• Sister Terese Peter, OSB

      I would like to take this a step further…let’s call it what it REALLY is: pro-DEATH. Let’s face it, the “pro-abortion” group is equally in favor of euthanasia. They are pro-death as long as the life they are condemning is a human life–they seem to have a whole different attitude if the life is that of an alligator, grizzly bear, or frog. But a human life?? SNUFF it out!

      • Rebecca Hamilton

        Sister I agree. I’ve given my reasoning for part of this several times and will repeat it here. Feel free to chat back.
        Here’s what I’ve said earlier:
        Budger, I was in the room when NARAL made the decision to use the slogan “pro choice.” I am aware of its origins and purpose. I also know that a lot of people have been confused into thinking that they can be “pro choice” without actually supporting abortion. I differentiate the way I do (and I DO differentiate) because I believe that the differentiation is valid to them. I know from personal experience that we can not convert these people by insulting them. I also know that it is not my place in the order of things to judge their souls.

        The Holy Spirit directly intervened in my life and converted me, then, a few years later, He intervened again with what I call for lack of a better descriptive a “conversion within a conversion.” When I first knew that abortion was wrong (If that sounds incredulous to you, I can only say that it does to me as well … now.) when I first knew that abortion was wrong, I was too afraid to act on the knowledge for a while.

        The reason was that I didn’t know of any pro-life people who hadn’t lied about me, called me names and otherwise behaved toward me in ways that probably had the devil rubbing his paws with delight.

        You can not convert people to Christ by using the devil’s weapons. I’ll go a step further and say that you cannot convert people to Christ by demanding they change their politics or follow some sort of pro-life politically correct verbiage. You convert people to Christ by, first of all, behaving as if Jesus means enough for you to behave like a Christian in the way you treat other people.

        • CatholicMinnesotan

          Remind me, did Christ call sinners sinners?
          Anyways, it is a spiritual work of mercy to instruct the ignorant. By informing those who refer to themselves as “pro-choice” that being such is to be an advocate of a specific type of murder by correcting them and calling their position “pro-abortion”, we do this act of mercy.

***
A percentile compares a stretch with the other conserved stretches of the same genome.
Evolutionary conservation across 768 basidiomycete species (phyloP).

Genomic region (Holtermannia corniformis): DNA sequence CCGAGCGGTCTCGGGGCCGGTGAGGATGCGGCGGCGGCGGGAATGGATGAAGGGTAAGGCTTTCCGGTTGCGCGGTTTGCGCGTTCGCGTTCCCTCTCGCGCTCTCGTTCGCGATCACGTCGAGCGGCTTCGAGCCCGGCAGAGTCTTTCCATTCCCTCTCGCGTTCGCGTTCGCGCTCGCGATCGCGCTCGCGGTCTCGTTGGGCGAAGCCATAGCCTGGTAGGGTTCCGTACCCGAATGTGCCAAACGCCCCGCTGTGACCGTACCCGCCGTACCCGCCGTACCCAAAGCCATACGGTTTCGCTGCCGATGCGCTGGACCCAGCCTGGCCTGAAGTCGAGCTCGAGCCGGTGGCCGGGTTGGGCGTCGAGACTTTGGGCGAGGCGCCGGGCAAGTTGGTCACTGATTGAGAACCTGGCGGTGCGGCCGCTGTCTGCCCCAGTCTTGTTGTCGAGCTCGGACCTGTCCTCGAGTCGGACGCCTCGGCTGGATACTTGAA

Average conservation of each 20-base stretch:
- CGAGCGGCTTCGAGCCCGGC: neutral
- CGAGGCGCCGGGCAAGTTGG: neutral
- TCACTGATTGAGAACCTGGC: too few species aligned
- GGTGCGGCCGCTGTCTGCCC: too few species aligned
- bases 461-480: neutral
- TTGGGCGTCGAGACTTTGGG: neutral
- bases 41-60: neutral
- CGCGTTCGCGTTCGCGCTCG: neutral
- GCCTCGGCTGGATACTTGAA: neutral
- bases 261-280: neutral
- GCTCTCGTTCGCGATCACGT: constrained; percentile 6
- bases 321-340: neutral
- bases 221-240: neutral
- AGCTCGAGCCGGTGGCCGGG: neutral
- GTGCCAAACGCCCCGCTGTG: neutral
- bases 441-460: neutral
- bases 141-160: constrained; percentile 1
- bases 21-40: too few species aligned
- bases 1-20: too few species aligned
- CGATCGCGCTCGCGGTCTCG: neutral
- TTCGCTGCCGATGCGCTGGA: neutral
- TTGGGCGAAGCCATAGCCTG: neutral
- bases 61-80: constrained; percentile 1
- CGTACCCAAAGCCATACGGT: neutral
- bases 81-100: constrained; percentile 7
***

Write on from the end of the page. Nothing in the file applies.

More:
Also, would it be similarly slanderous for pro-abortion people to call us “anti-abortion” instead of “pro-life”?
          Defense rests…

          • Rebecca Hamilton

            In my experience, people who call me “anti-abortion” (Which is not an insult, btw. I’m proud to be “anti-abortion.”) are usually bullies and jerks. They usually couple this verbiage with a whole set of ad hominem attacks over things I’ve not only never done, but that I never even wanted to do. I’ve been called everything but a nice person by these people. Many times.

            As for whether or not Jesus called sinners sinners, I think I see your point, but I don’t agree with it. I don’t believe that you are Christ the Lord. I know I’m not.

            I am NOT saying that we should ever allow false claims of “tolerance” and “not judging” to back us away from saying the plain truth of right and wrong. But as for going out and jumping on people to tell them what sinners they are, well, if you’re so convinced that this is the path to righteousness before God, what can I say?

            As for me, when I want to call somebody a sinner, I’ll go stand in front of a mirror.

          • JD

            Admonishment of the sinner is also a work of mercy, Ms. Hamilton. We may indeed go to tell for our sins of ommission as well. Kind of like watching someone step in front of an oncoming bus and doing nothing about it.

    • http://biltrix.com Biltrx

      It’s not slander to speak the truth and say things as they are when something needs to be said. Just because it sounds more negative than pro-choice, it is what it is, pro-abortion. There is no way around it and it amounts to condoning murder. Where is the slander involved in saying that, especially when the objective in pointing it out is to save human life?